GhostWhoVotes tweets Nielsen has the Coalition leading 54-46, down from 56-44 last month. The primary votes are 32% for Labor (up two), 45% for the Coalition (down two) and 11% for the Greens (down one). On both measures, this is Nielsen’s best result for Labor and its worst for the Coalition since the curious spike at the time of the February leadership challenge. Julia Gillard likewise has her first lead as preferred prime minister from Nielsen since February, being up three to 46% while Tony Abbott is down three to 45%. Both leaders are on 39% approval and 57% disapproval, which puts Gillard up two on approval and down one on disapproval, while Abbott is respectively steady and up one. Nielsen, for some reason, produces lower uncommitted results on this question than other pollsters.

GhostWhoVotes also offers full tables, which show the Coalition leading 55-45 in New South Wales (56-44 last month), at 50-50 in Victoria (51-49 in their favour last month), and leading 59-41 in Queensland (63-37), 53-47 in South Australia/Northern Territory (51-49) and 54-46 in Western Australia (65-35), remembering that small samples render the smaller state results especially of little meaning.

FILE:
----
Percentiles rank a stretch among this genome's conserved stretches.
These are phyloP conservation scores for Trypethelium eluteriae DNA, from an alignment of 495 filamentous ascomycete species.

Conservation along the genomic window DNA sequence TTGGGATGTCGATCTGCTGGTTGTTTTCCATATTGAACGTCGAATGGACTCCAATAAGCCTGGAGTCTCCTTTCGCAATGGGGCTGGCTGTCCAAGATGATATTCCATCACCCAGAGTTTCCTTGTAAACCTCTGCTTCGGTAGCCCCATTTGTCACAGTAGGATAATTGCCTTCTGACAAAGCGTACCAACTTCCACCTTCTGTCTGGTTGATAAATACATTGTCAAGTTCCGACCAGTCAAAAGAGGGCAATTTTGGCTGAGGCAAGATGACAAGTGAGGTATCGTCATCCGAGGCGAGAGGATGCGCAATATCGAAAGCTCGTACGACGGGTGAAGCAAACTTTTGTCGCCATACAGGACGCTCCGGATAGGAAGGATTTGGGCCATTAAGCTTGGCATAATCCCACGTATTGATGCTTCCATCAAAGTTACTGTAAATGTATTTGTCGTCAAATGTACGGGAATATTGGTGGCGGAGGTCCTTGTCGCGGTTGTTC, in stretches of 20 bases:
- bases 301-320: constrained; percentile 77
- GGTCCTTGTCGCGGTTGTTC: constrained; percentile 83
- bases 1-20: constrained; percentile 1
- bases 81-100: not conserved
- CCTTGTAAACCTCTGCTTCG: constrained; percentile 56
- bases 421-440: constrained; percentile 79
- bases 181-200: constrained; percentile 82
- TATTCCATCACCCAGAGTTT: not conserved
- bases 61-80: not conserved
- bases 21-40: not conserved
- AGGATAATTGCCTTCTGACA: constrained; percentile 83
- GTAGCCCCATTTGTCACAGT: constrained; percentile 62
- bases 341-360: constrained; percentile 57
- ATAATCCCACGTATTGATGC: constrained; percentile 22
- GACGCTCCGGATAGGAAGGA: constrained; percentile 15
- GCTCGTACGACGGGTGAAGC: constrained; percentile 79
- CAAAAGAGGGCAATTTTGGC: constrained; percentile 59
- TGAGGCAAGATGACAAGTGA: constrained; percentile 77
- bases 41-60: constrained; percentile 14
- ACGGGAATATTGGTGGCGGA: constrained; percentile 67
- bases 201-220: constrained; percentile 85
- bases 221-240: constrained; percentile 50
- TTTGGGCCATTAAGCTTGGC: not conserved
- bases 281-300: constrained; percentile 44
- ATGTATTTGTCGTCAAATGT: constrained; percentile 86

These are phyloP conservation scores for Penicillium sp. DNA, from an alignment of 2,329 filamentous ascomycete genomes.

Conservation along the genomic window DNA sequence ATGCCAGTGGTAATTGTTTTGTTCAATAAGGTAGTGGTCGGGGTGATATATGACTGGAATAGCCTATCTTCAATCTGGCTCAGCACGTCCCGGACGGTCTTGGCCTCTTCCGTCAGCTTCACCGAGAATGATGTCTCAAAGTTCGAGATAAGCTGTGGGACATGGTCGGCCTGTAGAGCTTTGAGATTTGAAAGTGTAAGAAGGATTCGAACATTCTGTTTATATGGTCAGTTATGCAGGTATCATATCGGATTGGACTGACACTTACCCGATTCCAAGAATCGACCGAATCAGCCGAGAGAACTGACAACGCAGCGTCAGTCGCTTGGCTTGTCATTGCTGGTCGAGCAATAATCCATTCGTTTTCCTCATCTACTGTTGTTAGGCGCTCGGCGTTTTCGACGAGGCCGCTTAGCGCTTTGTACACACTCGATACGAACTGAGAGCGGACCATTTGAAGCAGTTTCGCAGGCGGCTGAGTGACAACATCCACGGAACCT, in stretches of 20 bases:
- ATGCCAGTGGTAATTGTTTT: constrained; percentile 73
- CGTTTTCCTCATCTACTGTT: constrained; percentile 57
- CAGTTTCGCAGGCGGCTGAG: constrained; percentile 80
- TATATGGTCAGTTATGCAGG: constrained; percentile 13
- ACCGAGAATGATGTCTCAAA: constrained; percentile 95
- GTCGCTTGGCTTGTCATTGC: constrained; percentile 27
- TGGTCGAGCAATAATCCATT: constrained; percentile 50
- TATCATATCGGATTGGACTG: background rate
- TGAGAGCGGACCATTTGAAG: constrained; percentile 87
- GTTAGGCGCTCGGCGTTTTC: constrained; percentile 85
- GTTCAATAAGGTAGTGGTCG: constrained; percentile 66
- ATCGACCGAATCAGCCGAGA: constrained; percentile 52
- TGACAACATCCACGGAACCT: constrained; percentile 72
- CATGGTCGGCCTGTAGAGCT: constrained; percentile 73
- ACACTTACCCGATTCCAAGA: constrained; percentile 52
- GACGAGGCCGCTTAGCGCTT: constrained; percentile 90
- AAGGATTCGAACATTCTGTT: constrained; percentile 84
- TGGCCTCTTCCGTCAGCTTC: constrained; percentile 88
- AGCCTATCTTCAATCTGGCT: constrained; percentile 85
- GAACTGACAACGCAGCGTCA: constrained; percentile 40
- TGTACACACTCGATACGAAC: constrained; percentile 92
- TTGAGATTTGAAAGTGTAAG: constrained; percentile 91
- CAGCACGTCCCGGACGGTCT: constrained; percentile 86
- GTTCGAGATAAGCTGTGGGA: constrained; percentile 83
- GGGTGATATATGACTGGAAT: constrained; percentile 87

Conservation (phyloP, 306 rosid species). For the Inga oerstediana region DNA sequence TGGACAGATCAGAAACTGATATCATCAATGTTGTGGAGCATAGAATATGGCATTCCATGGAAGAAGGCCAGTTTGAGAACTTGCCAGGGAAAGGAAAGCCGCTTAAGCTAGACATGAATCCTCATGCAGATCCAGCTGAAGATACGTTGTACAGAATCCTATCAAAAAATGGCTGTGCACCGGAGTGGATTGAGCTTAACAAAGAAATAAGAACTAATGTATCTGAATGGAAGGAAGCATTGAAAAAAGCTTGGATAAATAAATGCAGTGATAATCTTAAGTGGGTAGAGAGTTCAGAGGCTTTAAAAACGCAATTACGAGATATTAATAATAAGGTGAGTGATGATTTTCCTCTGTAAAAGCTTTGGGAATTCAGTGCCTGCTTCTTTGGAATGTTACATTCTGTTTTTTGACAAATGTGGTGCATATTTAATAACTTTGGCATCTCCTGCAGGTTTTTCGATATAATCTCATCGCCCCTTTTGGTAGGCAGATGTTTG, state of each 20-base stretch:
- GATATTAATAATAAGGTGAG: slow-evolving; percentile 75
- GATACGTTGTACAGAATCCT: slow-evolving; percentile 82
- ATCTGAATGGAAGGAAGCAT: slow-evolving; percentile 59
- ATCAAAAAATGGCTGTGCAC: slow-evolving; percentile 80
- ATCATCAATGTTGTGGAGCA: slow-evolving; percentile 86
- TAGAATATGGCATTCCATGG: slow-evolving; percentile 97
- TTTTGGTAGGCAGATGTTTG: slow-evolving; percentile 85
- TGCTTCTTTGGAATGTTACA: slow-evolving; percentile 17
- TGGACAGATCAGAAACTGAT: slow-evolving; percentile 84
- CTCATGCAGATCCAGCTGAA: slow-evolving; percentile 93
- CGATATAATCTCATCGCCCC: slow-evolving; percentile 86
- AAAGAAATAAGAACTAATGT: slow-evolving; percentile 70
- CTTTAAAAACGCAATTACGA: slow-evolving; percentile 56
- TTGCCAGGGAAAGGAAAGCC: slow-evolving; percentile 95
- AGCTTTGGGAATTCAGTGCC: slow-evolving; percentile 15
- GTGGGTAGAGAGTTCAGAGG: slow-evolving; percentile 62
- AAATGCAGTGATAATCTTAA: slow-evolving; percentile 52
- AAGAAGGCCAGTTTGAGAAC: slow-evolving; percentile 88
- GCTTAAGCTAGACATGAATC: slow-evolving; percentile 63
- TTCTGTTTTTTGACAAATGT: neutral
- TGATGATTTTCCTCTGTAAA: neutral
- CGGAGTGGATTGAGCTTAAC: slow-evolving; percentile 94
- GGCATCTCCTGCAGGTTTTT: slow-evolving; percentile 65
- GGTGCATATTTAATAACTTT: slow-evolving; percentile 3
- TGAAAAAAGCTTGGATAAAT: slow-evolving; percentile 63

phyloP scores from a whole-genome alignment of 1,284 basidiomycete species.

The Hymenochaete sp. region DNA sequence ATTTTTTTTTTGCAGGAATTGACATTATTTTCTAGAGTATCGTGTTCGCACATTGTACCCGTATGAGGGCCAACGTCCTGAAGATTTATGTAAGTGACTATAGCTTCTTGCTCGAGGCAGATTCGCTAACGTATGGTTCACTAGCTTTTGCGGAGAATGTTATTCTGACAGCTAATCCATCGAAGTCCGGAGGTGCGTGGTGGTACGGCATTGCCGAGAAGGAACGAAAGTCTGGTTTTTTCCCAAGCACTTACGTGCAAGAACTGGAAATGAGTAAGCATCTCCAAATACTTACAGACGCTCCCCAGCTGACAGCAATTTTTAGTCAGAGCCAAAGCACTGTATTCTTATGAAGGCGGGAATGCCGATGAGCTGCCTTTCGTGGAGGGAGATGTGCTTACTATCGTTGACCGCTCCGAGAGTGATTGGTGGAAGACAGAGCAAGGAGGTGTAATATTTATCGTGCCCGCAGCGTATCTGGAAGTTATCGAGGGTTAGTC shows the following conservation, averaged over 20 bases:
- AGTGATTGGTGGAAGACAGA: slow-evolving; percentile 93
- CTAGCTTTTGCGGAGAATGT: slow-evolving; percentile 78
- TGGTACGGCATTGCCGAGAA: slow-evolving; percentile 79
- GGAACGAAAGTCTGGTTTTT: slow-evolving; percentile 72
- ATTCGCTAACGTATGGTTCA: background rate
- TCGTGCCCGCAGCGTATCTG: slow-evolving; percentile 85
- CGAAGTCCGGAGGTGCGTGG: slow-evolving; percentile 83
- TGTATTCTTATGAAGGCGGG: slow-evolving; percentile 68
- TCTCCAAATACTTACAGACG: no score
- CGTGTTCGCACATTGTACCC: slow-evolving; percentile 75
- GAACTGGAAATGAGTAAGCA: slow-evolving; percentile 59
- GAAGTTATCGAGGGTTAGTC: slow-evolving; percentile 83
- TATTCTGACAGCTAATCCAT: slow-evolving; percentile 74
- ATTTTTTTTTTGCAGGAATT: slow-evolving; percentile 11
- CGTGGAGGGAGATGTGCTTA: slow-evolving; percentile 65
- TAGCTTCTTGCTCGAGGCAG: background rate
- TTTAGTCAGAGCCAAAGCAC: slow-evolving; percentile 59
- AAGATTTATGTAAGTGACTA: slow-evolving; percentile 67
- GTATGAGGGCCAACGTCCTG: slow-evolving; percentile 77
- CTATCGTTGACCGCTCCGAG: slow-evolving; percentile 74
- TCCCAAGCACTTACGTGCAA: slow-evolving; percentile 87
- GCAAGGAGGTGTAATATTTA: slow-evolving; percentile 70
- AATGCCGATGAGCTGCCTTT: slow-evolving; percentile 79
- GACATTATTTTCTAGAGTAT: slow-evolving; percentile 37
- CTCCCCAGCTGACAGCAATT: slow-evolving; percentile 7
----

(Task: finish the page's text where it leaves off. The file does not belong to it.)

Also:

• Support for the carbon tax is steady since last month at 36%, and opposition steady at 59%. Only 3% of respondents (down two) believe the carbon tax and its attendant compensation have made them better off, 40% (up two) say they are worse off, and 54% (up two) say it has made no difference.

• Processing asylum seekers on Nauru and Manus Island is supported by 67% and opposed by 27%. Opinion on increasing the refugee intake is perfectly divided, with support at 48% and opposition at 49%.

UPDATE: Essential Research is not on board the swing-back-to-Labor train: primary votes are steady at 32% for Labor, 49% for the Coalition and 10% for the Greens, although rounding has nudged the two-party preferred back a point to Labor at 56-44.

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Peter Fray
Peter Fray
Editor-in-chief of Crikey
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